Tag Archives: Mexico

Javier Valdez – A Month Ago

The rule of law is something to be treasured. It is precious beyond value. It has been achieved in relatively few countries and times through history. Yet little good comes without it. No real economic development, no great technological innovation, no slow march of prosperity, no public safety, no civic life.

After living in Mexico, it seems to me the rule of law is achieved through culture and a host of attitudes that give rise to prolonged (taxpayer funded) investment in infrastructure and government.

The rule of law is accomplished through facts on the ground, through small things working well. These include courts, prisons, police, civil service, decent public-employee salaries and training, but also parks, street lamps, storm drains, clear title to property, and much more — above all at the local level.

Most of this is what Mexico lacks or has neglected.

Superimposed on that civic weakness, and growing from it, has been the venomous presence of drug traffickers who have lost any discretion they once displayed and now behave with medieval cruelty. But what allowed them to go from hillbillies to national security threats in the span of a few decades is the lack of rule of law and all that I mention above. The result is the difference between 3000 murders in Juarez a few years back while El Paso tallied only 20 or so. On one side are strong civic institutions and well-motivated law enforcement of various stripes working together; on the other, infrastructure has gone begging due to lack of budget, corruption, lack of accountability, and a general belief that local government isn’t worth the time.

All that is what got Javier Valdez killed a month ago today.

Valdez, you may have read by now, was an esteemed, brave journalist who chronicled the drug world of Sinaloa in books and his newspaper Riodoce.

He was gunned down by masked men who accosted him as he was getting into his car not far from his newspaper. To make it seem as if robbery was the motive, they took his car, ditching it not far away. The computer and cell phone he was carrying have not been found, according to his newspaper.

I met Javier in 2014. I saw him again in February. We had breakfast to talk about things in Sinaloa. In the meantime, I had provided a promotional quote to the English-language version of his book Los Levantados (The Taken) because, despite knowing him only casually, I admired the work he and his newspaper, Riodoce, did consistently.

The Taken (University of Oklahoma Press), by the way, offers an amazing view of worlds few of us will enter. You should read it. The first story is about a Mayan Indian from Chiapas who fathered six pairs of twin girls and, to support them, was recruited to do some kind of work in Sinaloa, only to find that the work he was hired to do was not in agriculture, but in something connected to drug trafficking, though he never figured out what that was because a battle between cartels consumed the region where he was sent. Just stunning stories.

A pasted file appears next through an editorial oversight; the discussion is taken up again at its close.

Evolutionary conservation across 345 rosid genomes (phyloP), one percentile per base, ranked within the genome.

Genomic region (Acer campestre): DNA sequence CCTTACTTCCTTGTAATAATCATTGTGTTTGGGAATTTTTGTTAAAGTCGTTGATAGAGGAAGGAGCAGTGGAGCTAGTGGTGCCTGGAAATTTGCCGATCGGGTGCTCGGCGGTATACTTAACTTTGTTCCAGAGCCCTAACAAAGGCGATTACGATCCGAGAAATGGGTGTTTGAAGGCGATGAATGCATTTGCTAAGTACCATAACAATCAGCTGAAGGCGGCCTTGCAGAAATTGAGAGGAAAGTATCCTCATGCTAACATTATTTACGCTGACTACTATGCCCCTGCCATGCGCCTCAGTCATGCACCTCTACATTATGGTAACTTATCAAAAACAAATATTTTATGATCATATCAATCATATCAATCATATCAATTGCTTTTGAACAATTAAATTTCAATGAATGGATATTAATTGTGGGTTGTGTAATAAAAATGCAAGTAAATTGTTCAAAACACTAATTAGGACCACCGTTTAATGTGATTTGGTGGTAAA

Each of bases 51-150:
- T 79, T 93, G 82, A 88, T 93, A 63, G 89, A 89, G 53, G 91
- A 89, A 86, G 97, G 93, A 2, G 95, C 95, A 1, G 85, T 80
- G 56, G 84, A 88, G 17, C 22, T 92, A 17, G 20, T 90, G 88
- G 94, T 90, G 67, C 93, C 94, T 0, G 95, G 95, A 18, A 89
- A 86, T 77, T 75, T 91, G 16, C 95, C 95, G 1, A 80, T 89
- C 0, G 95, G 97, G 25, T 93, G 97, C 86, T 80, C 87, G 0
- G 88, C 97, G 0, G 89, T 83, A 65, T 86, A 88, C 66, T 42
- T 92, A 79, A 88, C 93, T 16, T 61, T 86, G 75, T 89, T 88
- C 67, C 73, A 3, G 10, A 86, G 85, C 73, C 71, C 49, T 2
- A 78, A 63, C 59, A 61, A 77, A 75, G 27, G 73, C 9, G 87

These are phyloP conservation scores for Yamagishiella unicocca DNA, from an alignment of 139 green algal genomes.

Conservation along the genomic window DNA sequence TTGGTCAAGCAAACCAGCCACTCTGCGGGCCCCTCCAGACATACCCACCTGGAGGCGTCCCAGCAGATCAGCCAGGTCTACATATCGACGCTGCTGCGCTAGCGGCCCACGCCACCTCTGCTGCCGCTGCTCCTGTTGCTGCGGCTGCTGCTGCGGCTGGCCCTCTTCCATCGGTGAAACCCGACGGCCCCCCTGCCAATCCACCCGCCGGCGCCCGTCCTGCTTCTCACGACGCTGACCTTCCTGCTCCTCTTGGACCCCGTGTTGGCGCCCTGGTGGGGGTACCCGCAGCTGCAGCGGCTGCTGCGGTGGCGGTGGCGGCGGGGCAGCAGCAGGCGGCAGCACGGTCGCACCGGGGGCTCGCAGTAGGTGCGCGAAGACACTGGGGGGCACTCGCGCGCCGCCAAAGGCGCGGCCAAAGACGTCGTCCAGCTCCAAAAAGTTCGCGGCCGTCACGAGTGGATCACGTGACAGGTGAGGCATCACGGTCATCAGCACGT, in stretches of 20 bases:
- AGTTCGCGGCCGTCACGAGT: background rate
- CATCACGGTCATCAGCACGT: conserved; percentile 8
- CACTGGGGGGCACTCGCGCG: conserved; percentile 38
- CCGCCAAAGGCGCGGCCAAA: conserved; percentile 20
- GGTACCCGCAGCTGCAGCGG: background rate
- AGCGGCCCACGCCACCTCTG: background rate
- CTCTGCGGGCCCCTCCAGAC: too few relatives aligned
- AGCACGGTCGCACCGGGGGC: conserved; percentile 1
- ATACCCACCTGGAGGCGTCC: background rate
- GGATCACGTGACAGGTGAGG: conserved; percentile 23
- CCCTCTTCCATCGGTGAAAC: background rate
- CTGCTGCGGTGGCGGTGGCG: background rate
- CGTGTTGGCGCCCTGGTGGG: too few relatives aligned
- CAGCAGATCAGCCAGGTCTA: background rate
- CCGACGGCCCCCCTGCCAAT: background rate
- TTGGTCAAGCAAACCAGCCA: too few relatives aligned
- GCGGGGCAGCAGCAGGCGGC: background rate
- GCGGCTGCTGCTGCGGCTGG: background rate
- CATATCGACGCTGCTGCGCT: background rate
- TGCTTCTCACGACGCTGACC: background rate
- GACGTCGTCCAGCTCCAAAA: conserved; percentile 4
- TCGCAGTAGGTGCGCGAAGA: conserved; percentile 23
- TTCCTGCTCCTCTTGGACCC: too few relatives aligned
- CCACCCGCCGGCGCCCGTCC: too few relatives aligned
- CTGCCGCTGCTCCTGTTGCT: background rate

In the month since Javier’s death, we’ve heard the calls for the government to do more to protect journalists, end the impunity with which the underworld rules many parts of the country. I echo those calls.

But what ails Mexico isn’t only lack of political will. It is certainly that, but it is also a systematic neglect of local government that goes far back in the country’s long history. So even with the political will to find the killers of Javier Valdez, investigators would be hampered by the lack of tools that their counterparts in other countries take for granted.

There is no way to make good on calls of better investigations without a mighty strengthening of the local and regional public institutions that go into such investigations.

As we examine all the reasons why brave people like Javier Valdez have fallen, Mexico needs to look to its local government and build up its institutions, its capacity, its ability to protect its citizens and the ability to find justice for them when it cannot.

Like all politics, justice, at its root, is local.

Ensuring that would be the greatest tribute to a brave man.

#ourvoiceisourstrength #nuestravozesnuestrafuerza

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Filed under Culture, Drugs, Mexico, Uncategorized

A Discouraging Day for Mexico

Alfredo del Mazo, of the Institutional Revolutionary Party (PRI), appears to have been elected Sunday as governor of the massive state of Mexico.

The state of Mexico surrounds Mexico City like a horseshoe. It is economically bustling and contains most of what is Metro Mexico City, with several suburbs with populations of more than 1 million people. It is the most populous state in the country (pop. 16 million).